A New York Times' science reporter's investigation into the fascinating and distinctive nature of women's friendships, and how they shape the culture at large
In GIRL TALK, New York Times science reporter Jacqueline Mroz takes on the science of female friendship--a phenomenon that's as culturally powerful as it is individually mysterious. She examines friendship from a range of angles, from the historical to the experiential, with a scientific analysis that reveals new truths about what leads us to connect and build alliances, and then "break up" when a friendship no longer serves us.
Mroz takes a new look at how friendship has evolved throughout history, showing how friends tend to share more genetic commonalities than strangers, and that the more friends we have, the more empathy and pleasure chemicals are present in our brains. Scientists have also reported that friendship directly influences health and longevity; women with solid, supportive friendships experience fewer "fight or flight" impulses and stronger heart function, and women without friendships tend to develop medical challenges on par with those associated with smoking and excessive body weight.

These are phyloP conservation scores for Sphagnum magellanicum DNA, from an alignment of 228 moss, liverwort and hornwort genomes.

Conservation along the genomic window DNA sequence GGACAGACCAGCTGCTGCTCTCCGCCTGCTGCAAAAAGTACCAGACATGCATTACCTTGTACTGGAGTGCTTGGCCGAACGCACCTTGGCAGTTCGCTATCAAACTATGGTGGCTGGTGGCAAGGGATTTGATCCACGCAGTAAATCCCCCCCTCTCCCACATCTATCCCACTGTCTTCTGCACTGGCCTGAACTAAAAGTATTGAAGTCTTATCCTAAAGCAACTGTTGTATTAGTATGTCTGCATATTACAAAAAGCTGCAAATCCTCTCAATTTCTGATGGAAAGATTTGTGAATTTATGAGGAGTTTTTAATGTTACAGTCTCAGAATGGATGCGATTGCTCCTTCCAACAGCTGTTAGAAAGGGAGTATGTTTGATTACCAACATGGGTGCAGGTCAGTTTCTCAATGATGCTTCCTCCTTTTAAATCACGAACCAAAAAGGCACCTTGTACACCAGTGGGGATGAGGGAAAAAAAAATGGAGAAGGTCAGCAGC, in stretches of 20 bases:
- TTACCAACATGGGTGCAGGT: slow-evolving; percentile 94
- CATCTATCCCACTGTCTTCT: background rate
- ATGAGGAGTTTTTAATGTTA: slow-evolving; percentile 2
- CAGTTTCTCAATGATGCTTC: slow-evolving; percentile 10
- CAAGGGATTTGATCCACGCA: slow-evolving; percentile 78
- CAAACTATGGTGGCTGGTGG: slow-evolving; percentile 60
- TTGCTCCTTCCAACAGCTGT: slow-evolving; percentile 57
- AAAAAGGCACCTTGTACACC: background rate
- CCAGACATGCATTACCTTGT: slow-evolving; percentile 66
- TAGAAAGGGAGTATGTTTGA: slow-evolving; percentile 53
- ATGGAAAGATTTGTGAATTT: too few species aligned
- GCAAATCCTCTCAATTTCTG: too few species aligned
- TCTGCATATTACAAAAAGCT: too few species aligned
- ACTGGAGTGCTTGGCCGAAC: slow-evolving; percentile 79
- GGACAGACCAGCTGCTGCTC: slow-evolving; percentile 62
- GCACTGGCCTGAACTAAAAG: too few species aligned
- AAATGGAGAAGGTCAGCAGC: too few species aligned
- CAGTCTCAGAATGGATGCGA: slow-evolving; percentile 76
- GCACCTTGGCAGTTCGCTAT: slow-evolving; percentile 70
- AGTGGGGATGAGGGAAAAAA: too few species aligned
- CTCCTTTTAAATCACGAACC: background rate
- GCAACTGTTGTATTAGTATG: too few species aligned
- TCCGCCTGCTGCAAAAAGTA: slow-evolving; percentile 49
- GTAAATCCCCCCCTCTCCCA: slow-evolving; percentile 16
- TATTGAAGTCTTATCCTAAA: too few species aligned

With intimate reporting and insightful analysis, Mroz reveals new awareness about the impact of women's friendships, and how they shape our culture at large.